The Vanilla Marshmallow Cream Frosting is based on the frosting from the Devil’s Food White-Out Cake in Dorie Greenspan’s Baking; it’s also the icing on the cake on the book’s cover. It’s a thick meringue, with a sugar syrup cooked to 242F and whipped with egg whites. No butter, and it’s not too sweet. The recipe calls for vanilla extract as flavoring, but I used vanilla paste so that its little vanilla seeds would speckle the cake.

It’s funny that when it came time to frost the cake, I reverted back to my CIA-Greystone training and started leveling off and smoothing out the icing out of reflex. But then I snapped out of it… Sharp corners? Smooth top? Pfft, not on my watch, not anymore. This was going to be a big, billowy cake. I worked a soup spoon back and forth to fashion the billows, the first time I’ve done so. I also chilled the cake briefly with a thin crumb coat first, to prevent crumby billows.

13 Responses to “The Blood Orange Creamsicle Birthday Cake”

  1. irene Says:

    please wish Chad a VERY HAPPY BIRTHDAY from us.i bet that cake won’t last too long…. it looks and sounds sinfully delicious and too difficult not to finish it off very quickly! great job! i can almost taste it w/ your excellent descriptions. enjoy!

    love to you both!

    dad and mom

  2. fattypr Says:

    OMG! This sounds and looks so good!

    And, I’m just wondering, but based on your writing I’m assuming your two slices weren’t “small.” tsk tsk. :)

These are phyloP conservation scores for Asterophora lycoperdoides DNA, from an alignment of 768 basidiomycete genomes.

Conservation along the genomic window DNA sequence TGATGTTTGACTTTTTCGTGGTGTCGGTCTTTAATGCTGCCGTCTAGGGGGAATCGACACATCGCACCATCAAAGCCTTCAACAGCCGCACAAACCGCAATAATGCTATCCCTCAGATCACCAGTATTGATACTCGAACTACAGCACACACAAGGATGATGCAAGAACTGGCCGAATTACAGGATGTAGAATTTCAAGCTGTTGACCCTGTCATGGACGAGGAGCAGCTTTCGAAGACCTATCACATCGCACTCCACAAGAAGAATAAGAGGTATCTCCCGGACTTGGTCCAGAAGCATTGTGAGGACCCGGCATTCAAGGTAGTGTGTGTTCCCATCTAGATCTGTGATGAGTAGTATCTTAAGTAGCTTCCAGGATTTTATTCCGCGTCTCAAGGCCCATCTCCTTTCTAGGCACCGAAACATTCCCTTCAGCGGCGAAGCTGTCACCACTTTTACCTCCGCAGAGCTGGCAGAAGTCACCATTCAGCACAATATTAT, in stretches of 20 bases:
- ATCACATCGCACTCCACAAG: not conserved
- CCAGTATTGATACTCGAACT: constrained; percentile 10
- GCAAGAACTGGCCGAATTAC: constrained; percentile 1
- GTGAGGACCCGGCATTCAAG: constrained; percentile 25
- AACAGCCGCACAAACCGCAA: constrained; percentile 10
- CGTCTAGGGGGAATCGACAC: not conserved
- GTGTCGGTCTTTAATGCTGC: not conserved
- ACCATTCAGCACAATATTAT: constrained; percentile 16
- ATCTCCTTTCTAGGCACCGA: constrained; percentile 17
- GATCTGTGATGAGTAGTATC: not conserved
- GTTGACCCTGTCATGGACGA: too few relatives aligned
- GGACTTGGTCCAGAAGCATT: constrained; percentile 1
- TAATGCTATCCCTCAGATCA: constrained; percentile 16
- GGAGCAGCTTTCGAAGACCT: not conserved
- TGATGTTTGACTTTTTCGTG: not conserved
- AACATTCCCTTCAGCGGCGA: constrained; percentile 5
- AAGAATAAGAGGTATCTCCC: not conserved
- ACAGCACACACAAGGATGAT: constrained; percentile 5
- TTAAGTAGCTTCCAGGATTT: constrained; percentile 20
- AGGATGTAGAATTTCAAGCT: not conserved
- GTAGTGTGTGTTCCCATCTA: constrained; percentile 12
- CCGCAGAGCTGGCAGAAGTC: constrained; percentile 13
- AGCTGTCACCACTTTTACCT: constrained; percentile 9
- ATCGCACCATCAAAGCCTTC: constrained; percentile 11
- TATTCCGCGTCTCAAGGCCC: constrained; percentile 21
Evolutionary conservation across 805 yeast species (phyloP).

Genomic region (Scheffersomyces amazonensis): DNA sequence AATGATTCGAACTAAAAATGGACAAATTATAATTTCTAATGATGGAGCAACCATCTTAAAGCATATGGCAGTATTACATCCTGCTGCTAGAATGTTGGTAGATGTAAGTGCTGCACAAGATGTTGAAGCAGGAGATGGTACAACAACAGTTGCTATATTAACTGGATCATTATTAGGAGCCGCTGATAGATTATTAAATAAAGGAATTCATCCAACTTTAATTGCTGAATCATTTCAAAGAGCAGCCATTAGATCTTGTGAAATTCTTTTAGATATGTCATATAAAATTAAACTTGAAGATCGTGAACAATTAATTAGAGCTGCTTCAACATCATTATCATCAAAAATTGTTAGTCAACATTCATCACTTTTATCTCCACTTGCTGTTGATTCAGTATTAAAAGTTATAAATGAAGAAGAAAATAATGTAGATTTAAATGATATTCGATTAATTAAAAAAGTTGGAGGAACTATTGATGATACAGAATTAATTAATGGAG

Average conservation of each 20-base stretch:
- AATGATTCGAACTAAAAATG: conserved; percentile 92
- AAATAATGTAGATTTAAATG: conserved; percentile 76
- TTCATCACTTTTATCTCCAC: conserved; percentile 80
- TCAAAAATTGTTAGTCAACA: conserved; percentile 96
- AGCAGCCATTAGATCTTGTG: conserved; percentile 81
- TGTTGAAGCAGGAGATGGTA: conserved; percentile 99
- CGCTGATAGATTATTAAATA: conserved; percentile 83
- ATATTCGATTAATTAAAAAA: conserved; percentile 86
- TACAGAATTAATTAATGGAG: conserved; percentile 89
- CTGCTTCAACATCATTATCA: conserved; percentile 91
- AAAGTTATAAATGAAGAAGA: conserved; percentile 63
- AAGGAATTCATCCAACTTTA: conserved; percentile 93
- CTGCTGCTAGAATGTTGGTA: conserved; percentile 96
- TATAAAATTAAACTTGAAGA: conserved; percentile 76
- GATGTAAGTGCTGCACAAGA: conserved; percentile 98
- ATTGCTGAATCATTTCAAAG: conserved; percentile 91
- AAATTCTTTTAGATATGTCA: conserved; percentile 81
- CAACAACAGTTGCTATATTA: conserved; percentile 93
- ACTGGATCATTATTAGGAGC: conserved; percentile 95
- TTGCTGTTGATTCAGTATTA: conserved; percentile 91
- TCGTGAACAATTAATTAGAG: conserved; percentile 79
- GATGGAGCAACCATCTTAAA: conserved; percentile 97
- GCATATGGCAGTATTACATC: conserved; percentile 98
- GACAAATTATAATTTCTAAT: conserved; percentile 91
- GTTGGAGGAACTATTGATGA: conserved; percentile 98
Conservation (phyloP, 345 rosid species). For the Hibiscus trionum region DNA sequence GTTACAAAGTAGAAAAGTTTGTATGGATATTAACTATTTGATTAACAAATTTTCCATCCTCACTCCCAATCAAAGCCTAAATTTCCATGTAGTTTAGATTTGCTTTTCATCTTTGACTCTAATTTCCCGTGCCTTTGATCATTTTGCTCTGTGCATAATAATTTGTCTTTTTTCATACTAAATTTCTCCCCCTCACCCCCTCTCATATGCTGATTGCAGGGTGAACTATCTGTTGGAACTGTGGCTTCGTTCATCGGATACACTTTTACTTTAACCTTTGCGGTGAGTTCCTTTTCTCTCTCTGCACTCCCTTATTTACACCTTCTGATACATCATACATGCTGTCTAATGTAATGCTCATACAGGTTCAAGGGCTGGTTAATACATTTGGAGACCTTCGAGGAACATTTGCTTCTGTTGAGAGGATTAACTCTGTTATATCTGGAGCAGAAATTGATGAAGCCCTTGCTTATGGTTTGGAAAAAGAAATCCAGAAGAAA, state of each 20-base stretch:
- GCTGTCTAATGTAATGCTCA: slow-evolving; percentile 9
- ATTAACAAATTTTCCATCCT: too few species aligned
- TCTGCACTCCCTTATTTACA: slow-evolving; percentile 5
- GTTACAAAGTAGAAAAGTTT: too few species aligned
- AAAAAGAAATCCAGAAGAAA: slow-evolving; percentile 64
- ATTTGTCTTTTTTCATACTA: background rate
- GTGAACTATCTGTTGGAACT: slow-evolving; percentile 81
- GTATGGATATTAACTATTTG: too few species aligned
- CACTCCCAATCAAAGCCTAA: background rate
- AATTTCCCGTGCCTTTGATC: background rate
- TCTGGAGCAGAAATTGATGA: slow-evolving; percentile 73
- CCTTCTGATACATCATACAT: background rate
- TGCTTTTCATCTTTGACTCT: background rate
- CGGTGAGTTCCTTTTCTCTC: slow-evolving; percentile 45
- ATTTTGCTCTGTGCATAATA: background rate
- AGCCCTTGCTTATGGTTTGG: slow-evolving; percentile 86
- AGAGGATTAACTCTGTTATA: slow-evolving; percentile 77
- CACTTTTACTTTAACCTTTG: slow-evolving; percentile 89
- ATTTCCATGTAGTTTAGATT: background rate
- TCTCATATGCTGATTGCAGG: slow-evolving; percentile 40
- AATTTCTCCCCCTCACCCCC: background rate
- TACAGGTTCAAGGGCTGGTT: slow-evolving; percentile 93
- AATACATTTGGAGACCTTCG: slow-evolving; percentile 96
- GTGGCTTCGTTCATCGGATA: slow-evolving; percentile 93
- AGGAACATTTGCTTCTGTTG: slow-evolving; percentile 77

3. Gary Says:

    Don’t we get to see the inside? ;)

  4. Nina Says:

    Thanks so much, Mom and Dad!

    fattypr - Thanks! Well…. I didn’t want to be redundant is all and I was too lazy to reconstruct the sentence to include us both… Yes, that is the story that I’m sticking to :)

    Gary - Well, I learned that taking a good picture of a slice of cake is as tricky as trying to take a good picture of a shiny chocolate coconut. :)

  5. Garrett Says:

    Oooh, sounds good. Any picture of the inside? It sounds so good, but I bet a blood red chiffon cake would have been to die for (but yellow works too). ;)

  6. Nina Says:

    Thanks. No, I was impatient and just couldn’t get a decent pic of the inside. It’s a pretty mild-mannered 2-layer affair, with white icing and a little orange from the marmalade. I was really hoping for a blood red-as-can-be cake, but after 10 egg whites were folded into the batter, it lightened up considerably.

  7. carla Says: